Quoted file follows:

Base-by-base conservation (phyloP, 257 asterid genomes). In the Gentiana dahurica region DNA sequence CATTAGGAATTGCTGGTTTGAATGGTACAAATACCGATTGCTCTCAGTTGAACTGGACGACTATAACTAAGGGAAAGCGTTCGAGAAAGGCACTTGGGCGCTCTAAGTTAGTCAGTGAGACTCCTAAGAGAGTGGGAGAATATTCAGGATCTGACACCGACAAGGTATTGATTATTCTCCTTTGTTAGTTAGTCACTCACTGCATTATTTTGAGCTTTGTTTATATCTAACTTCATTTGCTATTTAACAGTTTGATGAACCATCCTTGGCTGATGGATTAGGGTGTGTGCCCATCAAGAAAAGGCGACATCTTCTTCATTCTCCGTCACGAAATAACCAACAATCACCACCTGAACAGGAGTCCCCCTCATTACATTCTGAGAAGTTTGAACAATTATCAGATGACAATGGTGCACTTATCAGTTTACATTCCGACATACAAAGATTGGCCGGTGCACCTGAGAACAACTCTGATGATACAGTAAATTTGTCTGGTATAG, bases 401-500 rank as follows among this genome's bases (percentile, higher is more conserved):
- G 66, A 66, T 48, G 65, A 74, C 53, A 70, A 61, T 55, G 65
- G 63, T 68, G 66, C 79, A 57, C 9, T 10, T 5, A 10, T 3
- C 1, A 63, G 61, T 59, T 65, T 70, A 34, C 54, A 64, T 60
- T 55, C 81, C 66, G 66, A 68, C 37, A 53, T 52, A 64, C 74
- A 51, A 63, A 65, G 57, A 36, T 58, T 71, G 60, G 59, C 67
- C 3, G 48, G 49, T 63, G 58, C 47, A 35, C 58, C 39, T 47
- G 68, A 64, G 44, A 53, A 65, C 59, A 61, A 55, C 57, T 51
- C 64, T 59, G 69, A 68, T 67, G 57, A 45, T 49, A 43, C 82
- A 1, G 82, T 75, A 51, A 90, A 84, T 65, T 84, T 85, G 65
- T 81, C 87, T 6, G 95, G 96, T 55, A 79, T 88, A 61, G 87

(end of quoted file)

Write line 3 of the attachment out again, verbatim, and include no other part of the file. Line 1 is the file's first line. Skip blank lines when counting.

- G 63, T 68, G 66, C 79, A 57, C 9, T 10, T 5, A 10, T 3